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Smidt v. National Labor Relations Board


decided: January 15, 1987.


Petition for Review of an Order of the National Labor Relations Board.

Author: Ripple

BAUER, Chief Judge, COFFEY and RIPPLE, Circuit Judges.

RIPPLE, Circuit Judge. The petitioner, Phil Smidt & Sons, Inc. (Phil Smidt), applied for an award of attorneys' fees, costs and expenses pursuant to the Equal Access to Justice Act (EAJA), 5 U.S.C. § 504 (Supp. Ill. 1985).*fn1 That application arose out of backpay litigation initiated by the General Counsel of the National Labor Relations Board (NLRB or Board). The Board, finding that the General Counsel's position in the backpay litigation was substantially justified, dismissed the petitioner's application. For the reasons which follow, we vacate the Boards order and remand this case for determination of the mount of costs. expenses and attorneys' fees to be awarded to the petitioner.


A. The Underlying Litigation

In the underlying proceeding, the NLRB found that the petition had violated section 8(a)(1) of the National Labor Relations Act (NLRA), 29 U.S.C. § 158(a)(1), by suspending and discharging an employee, Josephine Fought, for engaging in protected concerted activity under the NLRA. To remedy that violation, the Board ordered the petitioner to pay Ms. Fought all of her lost earnings and benefits. On appeal, this court affirmed the Board's order. NLRB v. Phil Smidt & Son, Inc., 729 F.2d 1464 (7th Cir. 1984). The only remaining question, therefore, concerned the amount of backpay to which Ms. Fought was entitled.

According to the Board, backpay awards are determined by first estimating an employee's adjusted gross pay during the discharge period and then reducing that amount by any income that the employee may have earned during the same period through other endeavors (interim earnings). In this case, Nancy Harris, one of the NLRB's field examiners, made two distinct backpay computations. The first computation, outlined in an April 6, 1984 letter to Phil Smidt, indicated that Ms. Fought was entitled to a total award of $980.29 (representing $611.93 in backpay and $368.36 in interest). This calculation was based upon information gathered by Ms. Harris through a number of interviews and through her review of Ms. Faught's tax returns. In her second computation, outlined in an April 17, 1984 letter to Phil Smidt, Ms. Harris maintained that Ms. Faught was eligible to receive a backpay award of $5,249.31 (representing $3,234.82 in backpay and $2,014.49 in interest). The difference between these two computations, irrespective of interest on the backpay awards, in $2,622.89. Of that amount, $713.92 was attributable to Ms. Harris' recomputation of Ms. Faught's adjusted gross pay. However, the bulk of the difference, $1,908.97, resulted from Ms. Harris' new-found belief that Ms. Faught had no interim earnings. Ms. Harris arrived at this new postition on interim earnings, despite tax records to the contrary, because Ms. Faught submitted an affidavit (with allegedly supporting documentation) that stated that Ms. Faught's tax returns were erroneous and, in fact, that she sustained a loss during the discharge period.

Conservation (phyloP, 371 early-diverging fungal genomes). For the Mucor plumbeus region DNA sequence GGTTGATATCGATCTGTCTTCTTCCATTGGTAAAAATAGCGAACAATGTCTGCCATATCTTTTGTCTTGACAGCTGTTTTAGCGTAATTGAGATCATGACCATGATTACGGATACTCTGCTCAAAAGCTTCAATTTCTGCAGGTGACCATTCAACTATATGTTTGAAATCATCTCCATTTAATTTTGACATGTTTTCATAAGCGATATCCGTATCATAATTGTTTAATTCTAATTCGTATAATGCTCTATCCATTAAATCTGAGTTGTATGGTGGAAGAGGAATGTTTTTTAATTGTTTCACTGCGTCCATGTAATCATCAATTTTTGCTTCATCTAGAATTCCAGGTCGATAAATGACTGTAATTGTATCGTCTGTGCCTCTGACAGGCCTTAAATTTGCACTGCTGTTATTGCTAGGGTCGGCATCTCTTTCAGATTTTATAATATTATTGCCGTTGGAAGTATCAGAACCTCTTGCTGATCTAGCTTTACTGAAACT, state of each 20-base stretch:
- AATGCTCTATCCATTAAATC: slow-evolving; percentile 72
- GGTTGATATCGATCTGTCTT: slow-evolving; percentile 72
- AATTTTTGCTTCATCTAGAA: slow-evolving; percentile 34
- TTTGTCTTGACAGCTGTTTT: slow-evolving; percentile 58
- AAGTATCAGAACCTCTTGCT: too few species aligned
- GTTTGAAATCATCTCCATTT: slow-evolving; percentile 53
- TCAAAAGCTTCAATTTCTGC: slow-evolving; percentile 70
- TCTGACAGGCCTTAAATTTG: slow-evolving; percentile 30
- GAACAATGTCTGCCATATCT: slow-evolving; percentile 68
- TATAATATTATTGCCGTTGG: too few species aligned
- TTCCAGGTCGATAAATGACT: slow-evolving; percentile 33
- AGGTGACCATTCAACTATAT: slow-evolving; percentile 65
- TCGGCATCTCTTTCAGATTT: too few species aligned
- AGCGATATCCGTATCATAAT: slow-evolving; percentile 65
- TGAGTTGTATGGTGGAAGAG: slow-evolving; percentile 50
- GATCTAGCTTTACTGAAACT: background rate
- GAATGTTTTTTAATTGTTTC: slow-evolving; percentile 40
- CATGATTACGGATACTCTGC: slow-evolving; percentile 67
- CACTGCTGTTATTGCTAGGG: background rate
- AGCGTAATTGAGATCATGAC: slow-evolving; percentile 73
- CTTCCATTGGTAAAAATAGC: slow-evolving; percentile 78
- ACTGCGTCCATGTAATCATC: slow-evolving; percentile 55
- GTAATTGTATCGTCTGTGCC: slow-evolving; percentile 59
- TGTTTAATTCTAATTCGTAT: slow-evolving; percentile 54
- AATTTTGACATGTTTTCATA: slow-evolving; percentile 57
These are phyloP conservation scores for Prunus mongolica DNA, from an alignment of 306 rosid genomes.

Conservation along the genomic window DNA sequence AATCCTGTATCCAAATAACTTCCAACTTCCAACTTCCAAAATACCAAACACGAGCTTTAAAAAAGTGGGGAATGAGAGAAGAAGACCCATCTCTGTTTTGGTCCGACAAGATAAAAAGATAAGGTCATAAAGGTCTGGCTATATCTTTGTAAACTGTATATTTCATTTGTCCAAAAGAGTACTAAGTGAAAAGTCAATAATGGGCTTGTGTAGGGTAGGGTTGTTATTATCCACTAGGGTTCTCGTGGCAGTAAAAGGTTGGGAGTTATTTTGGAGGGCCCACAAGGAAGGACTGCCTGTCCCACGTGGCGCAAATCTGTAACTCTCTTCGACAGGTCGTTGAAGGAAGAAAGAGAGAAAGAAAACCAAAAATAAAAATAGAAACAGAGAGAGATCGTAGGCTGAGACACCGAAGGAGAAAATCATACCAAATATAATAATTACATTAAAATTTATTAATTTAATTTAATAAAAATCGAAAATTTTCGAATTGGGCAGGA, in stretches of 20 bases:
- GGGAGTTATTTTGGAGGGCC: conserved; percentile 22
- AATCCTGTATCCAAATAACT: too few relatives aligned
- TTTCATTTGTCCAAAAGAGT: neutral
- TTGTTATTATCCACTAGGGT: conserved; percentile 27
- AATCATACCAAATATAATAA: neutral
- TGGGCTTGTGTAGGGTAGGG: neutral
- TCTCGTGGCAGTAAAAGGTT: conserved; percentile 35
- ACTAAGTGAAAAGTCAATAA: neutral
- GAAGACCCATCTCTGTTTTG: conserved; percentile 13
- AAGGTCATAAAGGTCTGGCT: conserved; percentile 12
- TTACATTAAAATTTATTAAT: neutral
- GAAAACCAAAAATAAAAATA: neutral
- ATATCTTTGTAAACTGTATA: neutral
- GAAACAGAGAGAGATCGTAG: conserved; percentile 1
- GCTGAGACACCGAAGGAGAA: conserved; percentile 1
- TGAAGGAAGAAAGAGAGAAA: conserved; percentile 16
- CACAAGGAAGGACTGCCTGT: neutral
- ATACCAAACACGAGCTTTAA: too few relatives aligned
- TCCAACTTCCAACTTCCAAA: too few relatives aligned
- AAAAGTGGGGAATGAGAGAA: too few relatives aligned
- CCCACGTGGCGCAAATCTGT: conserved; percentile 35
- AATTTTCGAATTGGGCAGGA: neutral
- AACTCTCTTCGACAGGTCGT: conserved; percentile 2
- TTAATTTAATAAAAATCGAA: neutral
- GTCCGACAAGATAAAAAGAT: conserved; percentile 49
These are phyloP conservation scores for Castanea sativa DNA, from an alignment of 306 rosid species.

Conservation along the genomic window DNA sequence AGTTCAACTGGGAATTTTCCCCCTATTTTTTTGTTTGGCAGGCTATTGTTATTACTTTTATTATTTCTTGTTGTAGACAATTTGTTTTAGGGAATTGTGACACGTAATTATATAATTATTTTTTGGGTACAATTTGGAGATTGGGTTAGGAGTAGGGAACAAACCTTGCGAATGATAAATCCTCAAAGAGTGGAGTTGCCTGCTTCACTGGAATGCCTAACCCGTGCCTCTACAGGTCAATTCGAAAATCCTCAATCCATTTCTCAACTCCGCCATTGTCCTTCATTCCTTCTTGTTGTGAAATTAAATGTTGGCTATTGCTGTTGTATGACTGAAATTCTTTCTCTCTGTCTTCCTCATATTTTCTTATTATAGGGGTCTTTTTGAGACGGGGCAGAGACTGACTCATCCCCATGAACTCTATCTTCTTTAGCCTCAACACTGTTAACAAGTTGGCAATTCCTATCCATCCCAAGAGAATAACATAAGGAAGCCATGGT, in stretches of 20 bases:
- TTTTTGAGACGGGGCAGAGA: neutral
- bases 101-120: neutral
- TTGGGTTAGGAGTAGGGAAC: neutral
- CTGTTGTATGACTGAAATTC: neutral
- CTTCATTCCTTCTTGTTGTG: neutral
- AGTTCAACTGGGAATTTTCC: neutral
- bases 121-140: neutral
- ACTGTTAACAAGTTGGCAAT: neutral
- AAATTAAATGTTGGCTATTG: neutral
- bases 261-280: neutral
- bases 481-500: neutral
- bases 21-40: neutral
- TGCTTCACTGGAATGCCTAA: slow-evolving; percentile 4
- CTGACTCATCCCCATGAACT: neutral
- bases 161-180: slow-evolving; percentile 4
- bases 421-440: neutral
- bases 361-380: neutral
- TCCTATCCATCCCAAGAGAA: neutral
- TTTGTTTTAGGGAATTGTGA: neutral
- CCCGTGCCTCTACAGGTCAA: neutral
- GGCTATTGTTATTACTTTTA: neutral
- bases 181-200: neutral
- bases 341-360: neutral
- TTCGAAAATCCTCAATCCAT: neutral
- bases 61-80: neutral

Because of the petitioner's failure to pay voluntarily the amount itemized in Ms. Harris' second letter, the NLRB's Regional Director issued a Backpay Specification an May 11, 1984, requiring the petitioner to pay Ms. Faught a backpay award of $3,299.38, irrespective of withholding taxes and accumulated interest. Additionally, and more importantly for purposes of this case, the Regional Director affirmatively averred in the Backpay Specification that Ms. Faught "did not earn any interim earnings but rather suffered a loss" during her interim employment period. General Counsel's Ex. 1(c) at 4. On July 19, 1984, the first scheduled day of hearings regarding the Backpay Specification, the petitioner made an offer of settlement in the amount of $980.29 (equivalent to the amount of Ms. Harris' original backpay computation). Apart from stating the terms of the settlement, the offer also indicated that, if the offer should not be accepted and if the petitioner should succeed on the backpay issue in the administrative hearing, the petitioner would "proceed pursuant to 5 U.S.C. § 504 [of] the Equal Access to Justice Act to obtain full reimbursement for any costs and expenses incurred as a result of Ms. Faught's or the Board's failure to accept this good faith offer." Phil Smidt's Ex. 9 at 2. The settlement offer was rejected and the administrative hearings continued.